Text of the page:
I am building a PHP system whereby users can create a visually complex image that has the final requirement of being 50kB or less.
The user can select to have text printed onto one of 37 template images, so the result is a single flat image.
The text can be any colour and one of a number of fonts. This means the final image can be quite visually complex and unpredictable (with the exception of image dimensions).
I then have the requirement of having the final image file size no greater than 50kB (this is an external requirement and cannot be changed).
The last requirement (again, external) is the image format must be .jpeg, .png, or .gif.
I have looked through the GraphicsMagick documentation, but cannot find anywhere that mentions being able to set the filesize and have the compression automatically calculated.
I have considered doing this programatically via a compress->save->test loop, however I can imagine this would be quite processor intensive as I cannot necessarily calculate the filesize based on compression in advance. This is why I am asking to see if the problem has already been solved in GraphicsMagick.
To be clear as to why there are external requirements:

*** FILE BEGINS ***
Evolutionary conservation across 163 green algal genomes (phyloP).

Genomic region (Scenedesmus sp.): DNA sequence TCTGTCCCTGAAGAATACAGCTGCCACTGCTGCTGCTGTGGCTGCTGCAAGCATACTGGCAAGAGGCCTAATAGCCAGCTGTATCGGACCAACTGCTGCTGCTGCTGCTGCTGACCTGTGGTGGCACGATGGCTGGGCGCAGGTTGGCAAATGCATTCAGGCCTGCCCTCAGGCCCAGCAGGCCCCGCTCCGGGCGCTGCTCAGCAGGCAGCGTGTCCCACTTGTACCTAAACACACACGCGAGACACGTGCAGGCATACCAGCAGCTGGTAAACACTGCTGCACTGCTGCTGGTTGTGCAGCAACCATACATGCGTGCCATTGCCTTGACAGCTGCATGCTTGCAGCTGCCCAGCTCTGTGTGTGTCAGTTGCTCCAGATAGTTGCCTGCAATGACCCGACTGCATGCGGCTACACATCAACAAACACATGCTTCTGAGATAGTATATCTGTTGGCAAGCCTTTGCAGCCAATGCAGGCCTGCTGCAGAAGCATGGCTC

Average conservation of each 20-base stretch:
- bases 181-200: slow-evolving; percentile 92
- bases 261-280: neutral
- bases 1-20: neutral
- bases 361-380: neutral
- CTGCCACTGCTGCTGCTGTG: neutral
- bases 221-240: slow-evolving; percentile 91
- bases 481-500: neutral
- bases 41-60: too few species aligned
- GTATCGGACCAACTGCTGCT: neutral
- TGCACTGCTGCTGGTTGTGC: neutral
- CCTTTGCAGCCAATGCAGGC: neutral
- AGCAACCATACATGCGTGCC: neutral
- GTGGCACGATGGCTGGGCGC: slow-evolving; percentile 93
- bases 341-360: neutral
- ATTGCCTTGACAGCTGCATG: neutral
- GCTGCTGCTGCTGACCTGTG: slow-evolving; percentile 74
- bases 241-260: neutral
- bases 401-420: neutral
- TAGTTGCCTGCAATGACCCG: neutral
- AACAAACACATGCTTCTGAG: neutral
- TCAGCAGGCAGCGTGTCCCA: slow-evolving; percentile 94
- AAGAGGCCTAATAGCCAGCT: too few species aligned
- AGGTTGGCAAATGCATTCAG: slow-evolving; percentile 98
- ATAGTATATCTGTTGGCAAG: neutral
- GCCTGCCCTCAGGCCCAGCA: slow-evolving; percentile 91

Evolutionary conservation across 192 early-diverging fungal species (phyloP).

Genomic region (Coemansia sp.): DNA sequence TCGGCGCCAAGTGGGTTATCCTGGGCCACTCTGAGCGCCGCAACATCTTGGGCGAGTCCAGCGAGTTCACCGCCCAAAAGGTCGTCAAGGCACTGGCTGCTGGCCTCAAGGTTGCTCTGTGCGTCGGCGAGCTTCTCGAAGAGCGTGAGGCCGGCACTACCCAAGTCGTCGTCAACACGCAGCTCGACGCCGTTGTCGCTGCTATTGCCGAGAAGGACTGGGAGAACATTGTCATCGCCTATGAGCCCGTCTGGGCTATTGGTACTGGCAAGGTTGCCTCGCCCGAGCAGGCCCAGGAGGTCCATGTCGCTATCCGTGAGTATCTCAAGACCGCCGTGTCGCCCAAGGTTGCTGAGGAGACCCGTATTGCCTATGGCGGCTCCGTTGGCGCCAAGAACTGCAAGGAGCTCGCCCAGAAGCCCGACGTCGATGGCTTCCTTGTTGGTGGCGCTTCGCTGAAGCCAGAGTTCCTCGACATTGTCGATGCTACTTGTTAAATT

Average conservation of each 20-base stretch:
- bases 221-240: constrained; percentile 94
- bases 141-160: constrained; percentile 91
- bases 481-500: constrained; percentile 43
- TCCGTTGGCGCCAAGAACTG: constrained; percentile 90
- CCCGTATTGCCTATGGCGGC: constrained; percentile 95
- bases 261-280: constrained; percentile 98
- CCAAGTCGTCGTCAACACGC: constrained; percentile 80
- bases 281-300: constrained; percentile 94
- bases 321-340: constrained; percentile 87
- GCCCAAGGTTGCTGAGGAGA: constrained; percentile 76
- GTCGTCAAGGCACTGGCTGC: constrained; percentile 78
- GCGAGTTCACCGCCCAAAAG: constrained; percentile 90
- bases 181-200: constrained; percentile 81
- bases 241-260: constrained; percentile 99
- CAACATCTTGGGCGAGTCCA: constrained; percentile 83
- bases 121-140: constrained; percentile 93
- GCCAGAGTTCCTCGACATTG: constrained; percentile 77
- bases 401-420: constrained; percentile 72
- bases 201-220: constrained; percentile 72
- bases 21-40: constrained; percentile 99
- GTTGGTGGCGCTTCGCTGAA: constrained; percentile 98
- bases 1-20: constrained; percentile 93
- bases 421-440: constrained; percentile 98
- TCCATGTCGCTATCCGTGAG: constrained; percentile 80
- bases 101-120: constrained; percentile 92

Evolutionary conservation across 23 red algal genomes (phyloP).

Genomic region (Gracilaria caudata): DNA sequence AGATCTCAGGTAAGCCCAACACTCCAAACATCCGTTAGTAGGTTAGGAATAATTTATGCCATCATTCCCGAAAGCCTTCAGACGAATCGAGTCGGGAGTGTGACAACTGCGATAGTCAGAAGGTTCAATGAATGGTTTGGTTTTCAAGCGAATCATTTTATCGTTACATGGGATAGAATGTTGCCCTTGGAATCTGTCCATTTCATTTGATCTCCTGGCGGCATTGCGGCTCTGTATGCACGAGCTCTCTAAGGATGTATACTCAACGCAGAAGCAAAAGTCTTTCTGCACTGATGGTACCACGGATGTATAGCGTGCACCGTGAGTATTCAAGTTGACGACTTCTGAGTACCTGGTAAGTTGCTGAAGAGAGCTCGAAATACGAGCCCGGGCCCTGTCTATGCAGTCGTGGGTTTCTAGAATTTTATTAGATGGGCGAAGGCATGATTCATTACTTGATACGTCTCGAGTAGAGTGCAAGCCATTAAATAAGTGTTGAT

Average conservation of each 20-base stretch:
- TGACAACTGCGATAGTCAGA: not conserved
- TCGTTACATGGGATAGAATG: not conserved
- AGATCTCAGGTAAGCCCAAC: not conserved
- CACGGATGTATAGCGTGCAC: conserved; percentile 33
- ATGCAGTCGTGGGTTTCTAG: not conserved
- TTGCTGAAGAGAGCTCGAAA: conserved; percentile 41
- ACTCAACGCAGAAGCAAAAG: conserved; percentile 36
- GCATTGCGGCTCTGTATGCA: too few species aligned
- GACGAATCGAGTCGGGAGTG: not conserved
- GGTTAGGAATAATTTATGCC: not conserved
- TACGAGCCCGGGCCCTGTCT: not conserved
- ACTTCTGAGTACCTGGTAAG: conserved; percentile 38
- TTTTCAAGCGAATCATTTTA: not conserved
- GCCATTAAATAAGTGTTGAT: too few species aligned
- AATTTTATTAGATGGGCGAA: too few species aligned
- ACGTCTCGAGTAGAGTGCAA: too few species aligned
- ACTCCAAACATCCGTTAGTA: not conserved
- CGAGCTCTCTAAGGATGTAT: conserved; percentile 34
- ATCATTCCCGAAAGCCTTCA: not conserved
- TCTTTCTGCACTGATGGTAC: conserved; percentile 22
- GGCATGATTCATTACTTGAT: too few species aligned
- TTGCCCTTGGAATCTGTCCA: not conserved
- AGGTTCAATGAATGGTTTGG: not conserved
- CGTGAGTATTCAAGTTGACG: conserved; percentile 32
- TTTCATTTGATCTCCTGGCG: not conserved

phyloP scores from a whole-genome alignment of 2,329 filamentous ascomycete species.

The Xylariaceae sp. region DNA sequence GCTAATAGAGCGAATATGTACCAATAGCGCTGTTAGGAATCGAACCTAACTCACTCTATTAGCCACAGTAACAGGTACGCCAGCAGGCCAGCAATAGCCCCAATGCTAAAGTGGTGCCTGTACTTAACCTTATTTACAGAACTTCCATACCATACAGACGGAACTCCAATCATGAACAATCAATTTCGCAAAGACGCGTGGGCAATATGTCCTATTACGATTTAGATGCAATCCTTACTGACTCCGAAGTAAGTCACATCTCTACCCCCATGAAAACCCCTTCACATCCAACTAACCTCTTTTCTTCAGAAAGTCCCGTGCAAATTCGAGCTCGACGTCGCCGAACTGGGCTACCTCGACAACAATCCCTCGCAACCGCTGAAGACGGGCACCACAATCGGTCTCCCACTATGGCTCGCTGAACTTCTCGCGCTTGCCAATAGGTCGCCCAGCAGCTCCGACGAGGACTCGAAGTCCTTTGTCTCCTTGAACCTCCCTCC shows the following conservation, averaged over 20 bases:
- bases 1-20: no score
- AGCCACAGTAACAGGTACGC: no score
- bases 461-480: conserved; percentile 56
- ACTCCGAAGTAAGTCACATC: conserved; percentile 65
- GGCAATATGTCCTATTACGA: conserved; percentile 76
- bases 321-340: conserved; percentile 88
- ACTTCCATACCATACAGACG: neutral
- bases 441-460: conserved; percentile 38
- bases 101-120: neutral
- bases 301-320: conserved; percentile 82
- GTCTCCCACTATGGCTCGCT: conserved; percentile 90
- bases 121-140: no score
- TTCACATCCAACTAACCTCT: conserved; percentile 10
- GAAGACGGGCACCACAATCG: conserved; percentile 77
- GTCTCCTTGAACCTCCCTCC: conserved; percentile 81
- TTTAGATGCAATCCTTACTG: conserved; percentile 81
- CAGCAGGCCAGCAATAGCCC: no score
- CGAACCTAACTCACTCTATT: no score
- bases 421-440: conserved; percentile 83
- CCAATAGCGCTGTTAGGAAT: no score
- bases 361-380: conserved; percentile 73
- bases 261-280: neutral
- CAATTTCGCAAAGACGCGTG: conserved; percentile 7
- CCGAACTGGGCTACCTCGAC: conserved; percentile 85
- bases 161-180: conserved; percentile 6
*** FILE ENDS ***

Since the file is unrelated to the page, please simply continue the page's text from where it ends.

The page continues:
The user will utilize this system to create a flat image, which they will then save onto their PC. This image is then to be uploaded to Adroll for use in a Retargeting campaign.
Here are Adroll's requirements on the image. My system will only provide the 728x90, 300x250, and 120x600 image sizes.
Edit 27th Nov, 2010
As this does not seem to be possible with GraphicsMagick, I am willing to look into other solutions, such as directly interfacing with compression libraries (libpng, etc) which may be able to provide the functionality.
As a last resort, it my even be feasible to look at algorithms which can accomplish this and implement one myself.
As an analogy, for those who are that way inclined:
I am after what A* is to search: It has a definite starting/ending point, and finds the best possible route in the fastest time.
What I was hoping to avoid was what Breadth/Depth First is to Search: definite starting/ending points, but may not hit on the optimal solution once finding a local minimum, and has the potential to completely blow out computationally.